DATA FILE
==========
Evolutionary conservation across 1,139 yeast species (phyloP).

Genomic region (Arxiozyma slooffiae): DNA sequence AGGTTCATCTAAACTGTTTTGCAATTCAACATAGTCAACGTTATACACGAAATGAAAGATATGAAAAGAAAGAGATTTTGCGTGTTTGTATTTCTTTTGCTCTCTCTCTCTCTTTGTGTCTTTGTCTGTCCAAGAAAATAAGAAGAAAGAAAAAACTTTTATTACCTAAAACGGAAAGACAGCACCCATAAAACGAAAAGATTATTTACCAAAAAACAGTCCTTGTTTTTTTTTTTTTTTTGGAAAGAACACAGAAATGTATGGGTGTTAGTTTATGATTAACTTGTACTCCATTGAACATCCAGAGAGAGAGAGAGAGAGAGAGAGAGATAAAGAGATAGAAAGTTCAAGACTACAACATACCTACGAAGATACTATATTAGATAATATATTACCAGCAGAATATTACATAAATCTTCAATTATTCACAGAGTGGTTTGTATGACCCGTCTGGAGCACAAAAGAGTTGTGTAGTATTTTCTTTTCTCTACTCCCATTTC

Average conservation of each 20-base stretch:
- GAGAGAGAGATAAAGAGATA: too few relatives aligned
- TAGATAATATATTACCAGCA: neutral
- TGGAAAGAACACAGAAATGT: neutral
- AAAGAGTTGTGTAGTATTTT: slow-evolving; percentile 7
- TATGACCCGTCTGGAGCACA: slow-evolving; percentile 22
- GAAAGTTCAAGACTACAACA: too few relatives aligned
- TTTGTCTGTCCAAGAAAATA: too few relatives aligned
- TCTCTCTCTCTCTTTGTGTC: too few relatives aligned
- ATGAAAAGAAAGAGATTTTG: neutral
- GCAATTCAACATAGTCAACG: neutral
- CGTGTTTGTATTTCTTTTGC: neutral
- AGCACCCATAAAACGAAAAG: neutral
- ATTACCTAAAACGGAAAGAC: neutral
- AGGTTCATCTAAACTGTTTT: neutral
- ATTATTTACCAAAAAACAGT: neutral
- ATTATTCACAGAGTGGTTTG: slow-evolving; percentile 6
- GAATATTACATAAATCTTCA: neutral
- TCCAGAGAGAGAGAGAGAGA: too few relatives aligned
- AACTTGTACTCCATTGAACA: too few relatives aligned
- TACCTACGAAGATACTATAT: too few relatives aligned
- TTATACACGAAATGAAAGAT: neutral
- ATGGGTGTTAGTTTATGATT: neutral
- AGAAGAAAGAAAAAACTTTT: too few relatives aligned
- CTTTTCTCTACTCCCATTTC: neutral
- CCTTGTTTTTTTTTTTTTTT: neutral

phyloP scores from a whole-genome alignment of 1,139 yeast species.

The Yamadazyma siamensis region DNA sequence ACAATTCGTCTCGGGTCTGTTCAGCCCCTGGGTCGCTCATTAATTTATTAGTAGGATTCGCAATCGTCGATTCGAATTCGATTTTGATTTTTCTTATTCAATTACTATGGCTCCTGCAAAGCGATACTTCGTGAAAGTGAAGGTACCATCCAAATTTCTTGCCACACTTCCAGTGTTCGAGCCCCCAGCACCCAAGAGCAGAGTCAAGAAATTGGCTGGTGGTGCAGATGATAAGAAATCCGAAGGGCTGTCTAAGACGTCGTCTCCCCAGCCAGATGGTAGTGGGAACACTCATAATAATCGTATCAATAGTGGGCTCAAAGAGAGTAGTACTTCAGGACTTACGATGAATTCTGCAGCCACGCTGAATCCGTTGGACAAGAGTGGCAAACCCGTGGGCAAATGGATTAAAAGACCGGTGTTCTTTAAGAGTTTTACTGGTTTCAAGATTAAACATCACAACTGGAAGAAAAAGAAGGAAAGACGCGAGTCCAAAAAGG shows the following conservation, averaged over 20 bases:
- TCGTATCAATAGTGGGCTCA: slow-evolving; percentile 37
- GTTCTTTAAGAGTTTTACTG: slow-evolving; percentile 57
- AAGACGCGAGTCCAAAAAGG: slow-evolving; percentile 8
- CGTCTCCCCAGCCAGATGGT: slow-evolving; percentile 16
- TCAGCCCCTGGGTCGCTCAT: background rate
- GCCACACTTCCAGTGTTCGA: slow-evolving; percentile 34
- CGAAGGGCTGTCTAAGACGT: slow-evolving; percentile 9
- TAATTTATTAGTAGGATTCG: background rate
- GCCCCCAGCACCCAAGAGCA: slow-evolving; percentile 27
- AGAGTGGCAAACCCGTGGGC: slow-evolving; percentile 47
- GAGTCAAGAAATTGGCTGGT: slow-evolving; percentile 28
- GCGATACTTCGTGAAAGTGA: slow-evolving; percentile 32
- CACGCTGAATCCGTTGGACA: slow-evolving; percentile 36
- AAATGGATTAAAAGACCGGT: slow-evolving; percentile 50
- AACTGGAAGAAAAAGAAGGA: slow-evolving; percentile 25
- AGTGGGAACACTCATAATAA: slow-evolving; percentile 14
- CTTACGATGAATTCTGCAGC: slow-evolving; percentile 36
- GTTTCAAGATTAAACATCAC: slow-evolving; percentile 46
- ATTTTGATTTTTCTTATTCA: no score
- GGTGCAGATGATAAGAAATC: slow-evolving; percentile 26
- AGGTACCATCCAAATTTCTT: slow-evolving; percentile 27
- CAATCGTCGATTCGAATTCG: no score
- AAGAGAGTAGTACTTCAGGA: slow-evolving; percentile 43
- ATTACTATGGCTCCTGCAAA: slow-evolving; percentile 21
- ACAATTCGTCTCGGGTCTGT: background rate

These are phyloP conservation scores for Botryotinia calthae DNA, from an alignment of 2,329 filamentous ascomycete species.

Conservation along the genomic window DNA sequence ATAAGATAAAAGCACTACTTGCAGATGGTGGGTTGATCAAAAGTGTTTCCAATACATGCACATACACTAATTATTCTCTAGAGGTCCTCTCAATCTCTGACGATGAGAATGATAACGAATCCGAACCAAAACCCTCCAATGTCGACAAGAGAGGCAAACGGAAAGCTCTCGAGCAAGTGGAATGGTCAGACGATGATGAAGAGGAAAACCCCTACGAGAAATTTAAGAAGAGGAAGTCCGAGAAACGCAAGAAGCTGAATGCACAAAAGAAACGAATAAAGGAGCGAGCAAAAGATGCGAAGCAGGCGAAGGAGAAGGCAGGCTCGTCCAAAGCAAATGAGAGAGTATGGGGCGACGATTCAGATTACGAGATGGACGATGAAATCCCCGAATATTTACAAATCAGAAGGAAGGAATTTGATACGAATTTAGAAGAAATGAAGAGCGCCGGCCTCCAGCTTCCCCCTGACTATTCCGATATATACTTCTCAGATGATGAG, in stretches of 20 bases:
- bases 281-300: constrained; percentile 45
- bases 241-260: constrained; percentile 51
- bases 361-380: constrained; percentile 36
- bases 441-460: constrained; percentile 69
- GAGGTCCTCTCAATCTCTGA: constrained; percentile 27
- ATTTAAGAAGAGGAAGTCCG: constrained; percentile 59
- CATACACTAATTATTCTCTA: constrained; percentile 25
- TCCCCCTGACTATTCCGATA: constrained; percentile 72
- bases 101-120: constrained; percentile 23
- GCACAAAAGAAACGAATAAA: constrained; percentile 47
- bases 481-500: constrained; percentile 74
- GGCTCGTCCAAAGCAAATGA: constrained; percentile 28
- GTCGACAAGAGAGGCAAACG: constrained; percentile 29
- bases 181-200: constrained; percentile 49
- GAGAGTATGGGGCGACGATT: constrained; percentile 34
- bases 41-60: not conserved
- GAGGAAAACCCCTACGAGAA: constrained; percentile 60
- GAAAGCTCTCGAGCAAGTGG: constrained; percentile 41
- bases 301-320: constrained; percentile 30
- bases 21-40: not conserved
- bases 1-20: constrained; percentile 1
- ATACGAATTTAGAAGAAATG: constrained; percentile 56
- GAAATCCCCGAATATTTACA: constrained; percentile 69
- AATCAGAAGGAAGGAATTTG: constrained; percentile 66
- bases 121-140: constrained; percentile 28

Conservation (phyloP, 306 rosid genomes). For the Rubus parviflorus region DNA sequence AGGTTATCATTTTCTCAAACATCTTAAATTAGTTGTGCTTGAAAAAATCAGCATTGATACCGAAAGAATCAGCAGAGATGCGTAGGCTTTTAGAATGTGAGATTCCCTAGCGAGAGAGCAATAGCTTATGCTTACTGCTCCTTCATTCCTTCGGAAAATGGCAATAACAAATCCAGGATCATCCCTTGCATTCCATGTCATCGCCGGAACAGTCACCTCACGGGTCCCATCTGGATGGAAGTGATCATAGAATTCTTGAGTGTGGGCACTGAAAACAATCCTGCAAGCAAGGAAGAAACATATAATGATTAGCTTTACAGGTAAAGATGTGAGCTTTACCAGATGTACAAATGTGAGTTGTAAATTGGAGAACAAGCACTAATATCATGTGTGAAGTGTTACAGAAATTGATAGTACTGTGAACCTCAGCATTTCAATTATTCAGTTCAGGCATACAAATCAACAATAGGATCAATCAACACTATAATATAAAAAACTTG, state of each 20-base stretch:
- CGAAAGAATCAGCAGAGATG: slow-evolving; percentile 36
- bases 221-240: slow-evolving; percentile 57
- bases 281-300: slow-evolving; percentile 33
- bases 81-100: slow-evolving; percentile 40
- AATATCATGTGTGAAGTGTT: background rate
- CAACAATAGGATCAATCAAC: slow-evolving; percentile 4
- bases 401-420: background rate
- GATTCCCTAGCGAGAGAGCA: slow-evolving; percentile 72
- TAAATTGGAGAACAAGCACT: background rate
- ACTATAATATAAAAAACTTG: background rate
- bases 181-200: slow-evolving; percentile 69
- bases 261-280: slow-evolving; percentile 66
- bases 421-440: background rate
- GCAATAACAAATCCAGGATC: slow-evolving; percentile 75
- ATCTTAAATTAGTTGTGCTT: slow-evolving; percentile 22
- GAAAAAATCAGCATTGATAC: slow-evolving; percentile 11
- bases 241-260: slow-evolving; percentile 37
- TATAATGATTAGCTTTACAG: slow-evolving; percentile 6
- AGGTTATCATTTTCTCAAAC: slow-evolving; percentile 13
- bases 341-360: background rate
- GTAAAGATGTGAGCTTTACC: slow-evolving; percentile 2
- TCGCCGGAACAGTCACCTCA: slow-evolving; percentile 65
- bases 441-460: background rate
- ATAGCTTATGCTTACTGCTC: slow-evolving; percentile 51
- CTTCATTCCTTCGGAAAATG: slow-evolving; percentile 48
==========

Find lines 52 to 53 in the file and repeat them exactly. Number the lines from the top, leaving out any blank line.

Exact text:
- CAATCGTCGATTCGAATTCG: no score
- AAGAGAGTAGTACTTCAGGA: slow-evolving; percentile 43